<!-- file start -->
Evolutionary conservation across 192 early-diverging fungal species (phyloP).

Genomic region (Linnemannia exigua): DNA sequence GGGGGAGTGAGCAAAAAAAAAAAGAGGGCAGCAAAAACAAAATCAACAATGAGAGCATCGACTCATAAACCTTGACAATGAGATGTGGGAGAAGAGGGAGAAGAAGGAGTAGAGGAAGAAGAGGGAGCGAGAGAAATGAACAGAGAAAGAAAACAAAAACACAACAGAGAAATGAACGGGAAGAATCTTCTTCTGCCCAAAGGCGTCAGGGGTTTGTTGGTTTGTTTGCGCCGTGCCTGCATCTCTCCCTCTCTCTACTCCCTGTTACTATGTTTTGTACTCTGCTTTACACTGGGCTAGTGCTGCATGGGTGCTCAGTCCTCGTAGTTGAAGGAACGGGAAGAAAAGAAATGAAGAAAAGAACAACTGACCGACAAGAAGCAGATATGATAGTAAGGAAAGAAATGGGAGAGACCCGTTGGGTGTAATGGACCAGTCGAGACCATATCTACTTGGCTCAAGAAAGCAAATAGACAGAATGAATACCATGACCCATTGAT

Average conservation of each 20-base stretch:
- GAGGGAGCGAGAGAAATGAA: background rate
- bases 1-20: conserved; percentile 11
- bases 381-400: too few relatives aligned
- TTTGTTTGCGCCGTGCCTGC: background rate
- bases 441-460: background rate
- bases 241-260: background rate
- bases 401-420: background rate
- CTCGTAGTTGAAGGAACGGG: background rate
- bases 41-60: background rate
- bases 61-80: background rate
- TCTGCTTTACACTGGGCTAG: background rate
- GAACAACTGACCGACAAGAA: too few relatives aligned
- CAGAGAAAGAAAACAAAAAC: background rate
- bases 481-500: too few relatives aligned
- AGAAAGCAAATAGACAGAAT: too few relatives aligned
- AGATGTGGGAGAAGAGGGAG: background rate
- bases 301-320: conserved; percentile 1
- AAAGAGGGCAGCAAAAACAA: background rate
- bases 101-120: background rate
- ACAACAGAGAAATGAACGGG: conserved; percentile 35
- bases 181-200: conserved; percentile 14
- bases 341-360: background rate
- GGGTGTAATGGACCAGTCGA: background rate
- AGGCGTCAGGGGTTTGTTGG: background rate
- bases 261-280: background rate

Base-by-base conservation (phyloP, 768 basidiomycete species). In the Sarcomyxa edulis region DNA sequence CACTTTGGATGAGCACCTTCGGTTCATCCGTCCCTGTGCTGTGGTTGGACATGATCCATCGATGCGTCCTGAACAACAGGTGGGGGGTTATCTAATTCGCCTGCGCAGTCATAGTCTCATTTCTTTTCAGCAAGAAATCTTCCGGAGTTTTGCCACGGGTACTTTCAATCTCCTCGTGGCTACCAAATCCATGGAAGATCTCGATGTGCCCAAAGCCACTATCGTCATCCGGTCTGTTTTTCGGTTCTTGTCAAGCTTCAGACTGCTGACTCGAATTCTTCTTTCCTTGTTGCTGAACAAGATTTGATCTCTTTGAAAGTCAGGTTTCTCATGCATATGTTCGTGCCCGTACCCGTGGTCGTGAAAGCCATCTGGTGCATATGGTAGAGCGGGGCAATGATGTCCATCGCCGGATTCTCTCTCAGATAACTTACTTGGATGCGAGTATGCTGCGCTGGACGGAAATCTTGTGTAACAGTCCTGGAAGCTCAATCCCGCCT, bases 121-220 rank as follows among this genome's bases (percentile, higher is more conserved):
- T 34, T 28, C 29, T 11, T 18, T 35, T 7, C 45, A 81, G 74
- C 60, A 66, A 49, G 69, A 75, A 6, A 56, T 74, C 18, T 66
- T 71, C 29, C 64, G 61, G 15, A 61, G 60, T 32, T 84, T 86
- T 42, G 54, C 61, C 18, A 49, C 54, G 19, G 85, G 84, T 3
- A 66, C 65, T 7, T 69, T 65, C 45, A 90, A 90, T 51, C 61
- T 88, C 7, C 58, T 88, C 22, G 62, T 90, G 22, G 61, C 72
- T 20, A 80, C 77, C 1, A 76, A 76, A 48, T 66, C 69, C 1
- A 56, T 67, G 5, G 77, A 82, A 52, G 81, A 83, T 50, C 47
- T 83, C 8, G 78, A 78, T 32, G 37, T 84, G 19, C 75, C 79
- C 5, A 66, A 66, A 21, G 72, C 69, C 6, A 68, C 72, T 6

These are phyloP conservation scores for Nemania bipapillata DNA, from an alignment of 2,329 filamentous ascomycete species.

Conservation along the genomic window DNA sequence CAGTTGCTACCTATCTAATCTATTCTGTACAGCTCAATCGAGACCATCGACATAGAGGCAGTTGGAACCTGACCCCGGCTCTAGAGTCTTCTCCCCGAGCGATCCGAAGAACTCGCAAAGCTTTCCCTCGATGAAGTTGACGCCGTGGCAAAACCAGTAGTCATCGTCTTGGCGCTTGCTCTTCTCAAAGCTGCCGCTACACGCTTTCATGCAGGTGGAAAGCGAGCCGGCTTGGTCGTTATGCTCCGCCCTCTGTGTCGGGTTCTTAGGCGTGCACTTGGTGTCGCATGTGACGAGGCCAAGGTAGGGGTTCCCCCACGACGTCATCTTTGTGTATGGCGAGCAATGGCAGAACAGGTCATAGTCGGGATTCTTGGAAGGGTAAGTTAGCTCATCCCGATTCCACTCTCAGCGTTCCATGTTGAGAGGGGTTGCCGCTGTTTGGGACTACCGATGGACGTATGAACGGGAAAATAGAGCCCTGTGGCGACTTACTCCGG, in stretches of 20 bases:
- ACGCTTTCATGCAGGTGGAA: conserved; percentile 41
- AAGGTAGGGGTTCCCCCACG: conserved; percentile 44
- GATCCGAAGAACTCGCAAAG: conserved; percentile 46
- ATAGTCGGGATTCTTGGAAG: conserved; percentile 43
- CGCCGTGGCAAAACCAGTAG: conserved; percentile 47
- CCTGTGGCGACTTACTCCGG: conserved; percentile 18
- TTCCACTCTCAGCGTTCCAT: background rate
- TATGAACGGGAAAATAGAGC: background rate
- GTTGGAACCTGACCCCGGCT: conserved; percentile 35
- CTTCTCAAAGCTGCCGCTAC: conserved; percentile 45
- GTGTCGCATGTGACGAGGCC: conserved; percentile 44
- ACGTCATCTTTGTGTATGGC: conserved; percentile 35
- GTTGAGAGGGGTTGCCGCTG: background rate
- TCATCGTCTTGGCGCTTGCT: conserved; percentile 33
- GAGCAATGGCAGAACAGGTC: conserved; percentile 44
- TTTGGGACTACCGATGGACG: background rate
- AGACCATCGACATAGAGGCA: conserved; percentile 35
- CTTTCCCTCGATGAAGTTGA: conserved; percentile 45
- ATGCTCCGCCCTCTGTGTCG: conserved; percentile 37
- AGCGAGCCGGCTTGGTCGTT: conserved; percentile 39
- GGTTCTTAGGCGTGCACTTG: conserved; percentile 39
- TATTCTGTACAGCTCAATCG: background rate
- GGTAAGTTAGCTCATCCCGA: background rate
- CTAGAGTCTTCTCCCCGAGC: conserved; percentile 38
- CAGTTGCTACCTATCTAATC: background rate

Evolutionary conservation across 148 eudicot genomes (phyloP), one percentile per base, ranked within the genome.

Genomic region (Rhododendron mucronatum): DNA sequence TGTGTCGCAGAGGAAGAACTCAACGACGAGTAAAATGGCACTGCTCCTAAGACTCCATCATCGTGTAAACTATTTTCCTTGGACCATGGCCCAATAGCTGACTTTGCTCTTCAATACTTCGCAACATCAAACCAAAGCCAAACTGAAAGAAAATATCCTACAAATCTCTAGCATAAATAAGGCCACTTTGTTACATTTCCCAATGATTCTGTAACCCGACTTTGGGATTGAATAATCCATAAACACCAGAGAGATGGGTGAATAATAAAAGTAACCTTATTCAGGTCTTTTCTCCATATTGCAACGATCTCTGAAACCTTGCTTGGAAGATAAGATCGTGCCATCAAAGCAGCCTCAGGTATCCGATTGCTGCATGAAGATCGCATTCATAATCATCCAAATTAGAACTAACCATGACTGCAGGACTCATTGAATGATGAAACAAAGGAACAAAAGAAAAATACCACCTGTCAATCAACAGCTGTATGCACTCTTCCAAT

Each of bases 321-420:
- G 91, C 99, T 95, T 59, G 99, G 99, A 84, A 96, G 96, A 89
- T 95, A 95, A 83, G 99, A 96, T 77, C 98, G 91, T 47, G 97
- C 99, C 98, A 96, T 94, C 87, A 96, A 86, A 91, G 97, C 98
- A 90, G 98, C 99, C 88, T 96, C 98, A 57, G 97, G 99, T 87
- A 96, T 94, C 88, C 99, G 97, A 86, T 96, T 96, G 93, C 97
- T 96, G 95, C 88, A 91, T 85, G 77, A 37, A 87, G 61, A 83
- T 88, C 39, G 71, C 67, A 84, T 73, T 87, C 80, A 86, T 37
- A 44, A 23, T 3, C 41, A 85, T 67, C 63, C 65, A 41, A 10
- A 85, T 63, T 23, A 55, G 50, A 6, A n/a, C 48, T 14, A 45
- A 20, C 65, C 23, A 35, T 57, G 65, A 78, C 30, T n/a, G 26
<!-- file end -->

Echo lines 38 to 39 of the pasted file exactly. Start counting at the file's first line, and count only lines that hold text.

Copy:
- T 83, C 8, G 78, A 78, T 32, G 37, T 84, G 19, C 75, C 79
- C 5, A 66, A 66, A 21, G 72, C 69, C 6, A 68, C 72, T 6